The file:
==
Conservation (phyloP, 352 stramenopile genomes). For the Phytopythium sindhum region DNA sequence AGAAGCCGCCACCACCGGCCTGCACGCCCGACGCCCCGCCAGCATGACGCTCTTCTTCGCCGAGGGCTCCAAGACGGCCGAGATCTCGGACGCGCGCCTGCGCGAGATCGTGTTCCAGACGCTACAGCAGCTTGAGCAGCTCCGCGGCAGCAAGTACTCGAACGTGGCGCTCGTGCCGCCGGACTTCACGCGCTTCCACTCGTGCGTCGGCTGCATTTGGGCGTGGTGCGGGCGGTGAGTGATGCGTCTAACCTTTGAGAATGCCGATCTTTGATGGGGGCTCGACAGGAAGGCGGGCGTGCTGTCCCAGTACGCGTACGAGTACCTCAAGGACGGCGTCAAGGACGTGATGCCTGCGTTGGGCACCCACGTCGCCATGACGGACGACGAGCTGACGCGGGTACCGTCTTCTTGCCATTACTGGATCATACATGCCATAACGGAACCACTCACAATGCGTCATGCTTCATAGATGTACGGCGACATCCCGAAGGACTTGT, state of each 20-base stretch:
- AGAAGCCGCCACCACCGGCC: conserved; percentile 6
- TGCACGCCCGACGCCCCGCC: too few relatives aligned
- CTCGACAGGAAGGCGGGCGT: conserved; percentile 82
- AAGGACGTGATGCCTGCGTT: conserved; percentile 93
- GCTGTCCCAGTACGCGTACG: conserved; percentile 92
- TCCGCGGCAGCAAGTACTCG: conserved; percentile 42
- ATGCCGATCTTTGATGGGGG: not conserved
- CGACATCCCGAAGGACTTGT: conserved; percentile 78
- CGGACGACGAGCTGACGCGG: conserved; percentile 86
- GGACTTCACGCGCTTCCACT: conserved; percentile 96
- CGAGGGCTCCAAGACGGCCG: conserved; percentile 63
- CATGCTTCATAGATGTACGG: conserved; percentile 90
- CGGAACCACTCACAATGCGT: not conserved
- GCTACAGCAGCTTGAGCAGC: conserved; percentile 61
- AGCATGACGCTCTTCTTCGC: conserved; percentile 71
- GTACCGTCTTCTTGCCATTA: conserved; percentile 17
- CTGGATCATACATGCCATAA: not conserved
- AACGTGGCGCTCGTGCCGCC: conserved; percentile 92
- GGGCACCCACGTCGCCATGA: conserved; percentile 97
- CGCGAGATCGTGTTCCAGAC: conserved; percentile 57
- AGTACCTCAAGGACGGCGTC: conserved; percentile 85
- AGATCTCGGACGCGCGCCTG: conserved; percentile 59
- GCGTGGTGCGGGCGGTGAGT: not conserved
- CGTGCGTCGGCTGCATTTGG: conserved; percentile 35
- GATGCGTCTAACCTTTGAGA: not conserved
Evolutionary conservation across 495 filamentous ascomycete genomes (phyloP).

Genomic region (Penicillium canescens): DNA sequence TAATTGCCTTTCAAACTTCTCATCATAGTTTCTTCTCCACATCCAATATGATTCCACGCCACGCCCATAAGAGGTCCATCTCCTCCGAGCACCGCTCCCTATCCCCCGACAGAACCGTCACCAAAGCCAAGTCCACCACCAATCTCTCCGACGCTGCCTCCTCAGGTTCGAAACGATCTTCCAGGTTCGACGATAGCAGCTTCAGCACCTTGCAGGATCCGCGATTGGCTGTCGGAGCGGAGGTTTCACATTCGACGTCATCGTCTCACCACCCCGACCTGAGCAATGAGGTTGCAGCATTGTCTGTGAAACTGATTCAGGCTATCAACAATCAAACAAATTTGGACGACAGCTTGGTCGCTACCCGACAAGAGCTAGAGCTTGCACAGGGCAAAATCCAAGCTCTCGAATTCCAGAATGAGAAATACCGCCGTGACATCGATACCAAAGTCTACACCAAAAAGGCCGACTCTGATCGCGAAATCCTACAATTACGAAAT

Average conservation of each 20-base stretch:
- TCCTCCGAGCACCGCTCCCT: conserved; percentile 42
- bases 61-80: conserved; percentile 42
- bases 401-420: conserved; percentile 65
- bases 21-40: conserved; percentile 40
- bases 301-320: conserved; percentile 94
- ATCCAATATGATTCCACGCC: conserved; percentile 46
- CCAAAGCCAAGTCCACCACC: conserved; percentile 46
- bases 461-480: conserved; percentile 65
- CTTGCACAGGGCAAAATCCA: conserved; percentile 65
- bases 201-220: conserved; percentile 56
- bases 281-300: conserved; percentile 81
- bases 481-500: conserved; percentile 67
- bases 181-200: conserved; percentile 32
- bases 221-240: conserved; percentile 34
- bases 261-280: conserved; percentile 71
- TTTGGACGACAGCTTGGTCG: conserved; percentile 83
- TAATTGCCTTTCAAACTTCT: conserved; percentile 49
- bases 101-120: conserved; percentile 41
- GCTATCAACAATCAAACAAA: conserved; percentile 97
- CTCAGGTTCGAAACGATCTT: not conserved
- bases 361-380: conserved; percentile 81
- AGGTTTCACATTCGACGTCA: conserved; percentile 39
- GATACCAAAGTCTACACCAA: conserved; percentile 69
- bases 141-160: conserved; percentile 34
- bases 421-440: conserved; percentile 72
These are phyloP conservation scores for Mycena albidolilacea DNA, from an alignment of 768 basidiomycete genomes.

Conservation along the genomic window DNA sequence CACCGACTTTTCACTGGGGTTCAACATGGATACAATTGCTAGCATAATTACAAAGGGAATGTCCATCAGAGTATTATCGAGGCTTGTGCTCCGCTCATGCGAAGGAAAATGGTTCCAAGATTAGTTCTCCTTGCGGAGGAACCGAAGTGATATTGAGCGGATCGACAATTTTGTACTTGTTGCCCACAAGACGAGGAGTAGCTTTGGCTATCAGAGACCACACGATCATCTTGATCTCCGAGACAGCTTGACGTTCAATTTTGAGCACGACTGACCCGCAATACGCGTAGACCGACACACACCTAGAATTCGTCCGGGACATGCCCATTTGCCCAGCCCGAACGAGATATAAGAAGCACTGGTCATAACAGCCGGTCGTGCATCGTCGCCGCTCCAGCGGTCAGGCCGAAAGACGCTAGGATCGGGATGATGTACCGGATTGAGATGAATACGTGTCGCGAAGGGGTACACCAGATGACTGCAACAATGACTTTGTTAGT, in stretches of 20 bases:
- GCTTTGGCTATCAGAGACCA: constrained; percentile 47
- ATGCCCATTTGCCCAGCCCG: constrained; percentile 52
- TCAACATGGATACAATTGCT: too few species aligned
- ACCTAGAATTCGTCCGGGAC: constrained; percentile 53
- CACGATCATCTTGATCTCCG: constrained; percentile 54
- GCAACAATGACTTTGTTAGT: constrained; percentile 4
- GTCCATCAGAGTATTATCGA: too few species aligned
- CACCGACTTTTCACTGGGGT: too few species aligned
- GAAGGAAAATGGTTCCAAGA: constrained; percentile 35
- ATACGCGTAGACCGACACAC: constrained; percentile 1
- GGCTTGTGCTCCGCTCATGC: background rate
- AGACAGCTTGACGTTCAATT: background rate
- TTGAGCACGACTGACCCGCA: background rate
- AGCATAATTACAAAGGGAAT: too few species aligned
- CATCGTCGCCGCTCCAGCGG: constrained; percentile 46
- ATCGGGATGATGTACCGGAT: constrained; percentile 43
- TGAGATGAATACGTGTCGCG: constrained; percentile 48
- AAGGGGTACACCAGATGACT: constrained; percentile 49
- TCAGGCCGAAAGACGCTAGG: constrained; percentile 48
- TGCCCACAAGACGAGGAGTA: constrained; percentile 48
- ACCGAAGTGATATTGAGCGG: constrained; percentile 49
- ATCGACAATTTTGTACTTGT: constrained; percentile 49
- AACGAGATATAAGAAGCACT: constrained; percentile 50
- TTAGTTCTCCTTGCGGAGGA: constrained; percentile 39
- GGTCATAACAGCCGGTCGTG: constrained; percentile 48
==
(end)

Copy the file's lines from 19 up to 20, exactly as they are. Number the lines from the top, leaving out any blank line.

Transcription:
- AACGTGGCGCTCGTGCCGCC: conserved; percentile 92
- GGGCACCCACGTCGCCATGA: conserved; percentile 97